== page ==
The long-range weather forecast generally looks good for agriculture across most of the country, according to meteorologist Art Douglas, PhD, professor emeritus from Creighton University. Douglas presented his weather data and outlook Wednesday during the Cattle Fax outlook seminar at the 2015 Cattle Industry Convention in San Antonio. This marked the 39th consecutive year in which Douglas has presented the long-term weather forecast to open the seminar.
According to Douglas, the El Nino condition, featuring warm surface water along the equator in the Pacific Ocean, formed during 2014. The warm water did not, however, extend east to the west coast of South America, and while further development of El Nino is somewhat unclear, we are seeing a reversal of a trend related to the recent drought cycle in North America.
Between 1998 and 2013, Douglas says, water temperatures trended cooler than usual along the West Coast of the United States and warmer than usual along the East Coast. Those conditions were associated with the severe droughts affecting the Pacific Coast and the Southern Plains in recent years. Now those conditions are reversing with water temperatures rising along the Pacific coast and, to a lesser extent, cooling along the Atlantic Coast.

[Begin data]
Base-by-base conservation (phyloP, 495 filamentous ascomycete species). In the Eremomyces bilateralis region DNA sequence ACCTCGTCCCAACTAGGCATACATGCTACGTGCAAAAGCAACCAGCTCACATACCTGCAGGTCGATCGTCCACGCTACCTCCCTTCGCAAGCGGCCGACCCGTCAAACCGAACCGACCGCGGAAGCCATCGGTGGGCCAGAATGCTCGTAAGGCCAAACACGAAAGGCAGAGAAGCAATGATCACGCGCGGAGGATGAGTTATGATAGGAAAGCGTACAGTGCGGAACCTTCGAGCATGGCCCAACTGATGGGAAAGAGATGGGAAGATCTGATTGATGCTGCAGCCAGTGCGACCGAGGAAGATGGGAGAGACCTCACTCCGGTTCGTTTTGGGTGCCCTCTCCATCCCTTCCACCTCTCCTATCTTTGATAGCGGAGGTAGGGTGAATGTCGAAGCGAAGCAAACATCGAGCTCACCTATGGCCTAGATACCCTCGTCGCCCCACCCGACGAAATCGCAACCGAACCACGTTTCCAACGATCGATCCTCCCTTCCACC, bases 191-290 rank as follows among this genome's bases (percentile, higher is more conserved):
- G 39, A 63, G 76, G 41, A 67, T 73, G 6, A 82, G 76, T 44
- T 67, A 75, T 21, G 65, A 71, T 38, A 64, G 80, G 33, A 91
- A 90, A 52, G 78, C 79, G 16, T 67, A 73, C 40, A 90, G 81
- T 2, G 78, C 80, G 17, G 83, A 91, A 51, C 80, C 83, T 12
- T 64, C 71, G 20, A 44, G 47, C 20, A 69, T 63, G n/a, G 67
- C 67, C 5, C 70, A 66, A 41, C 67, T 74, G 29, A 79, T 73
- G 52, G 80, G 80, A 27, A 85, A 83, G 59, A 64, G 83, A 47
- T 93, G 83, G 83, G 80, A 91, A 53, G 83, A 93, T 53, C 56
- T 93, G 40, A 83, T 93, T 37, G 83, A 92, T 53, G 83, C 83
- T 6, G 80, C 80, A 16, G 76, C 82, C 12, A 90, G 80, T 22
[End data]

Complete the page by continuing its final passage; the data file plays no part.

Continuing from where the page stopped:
Douglas says these conditions will contribute to increased precipitation in the drought-stricken Southwest and Southern Plains this spring and summer. In the Corn Belt region, Douglas says cool weather this spring and early summer could delay planting, but also could help protect corn crops through the critical pollination period when severe heat can reduce yields. Later in the summer, a warming trend should aid crop development.
While the forecast looks favorable for the Southwest, the Southeastern United States could face dryer conditions later this year. Douglas says models suggest a relatively wet spring in the Southeast, with rains diminishing and dry conditions beginning to dominate as the summer progresses.
Overall though, Douglas favorable conditions for the upcoming growing season in most grain and hay production areas.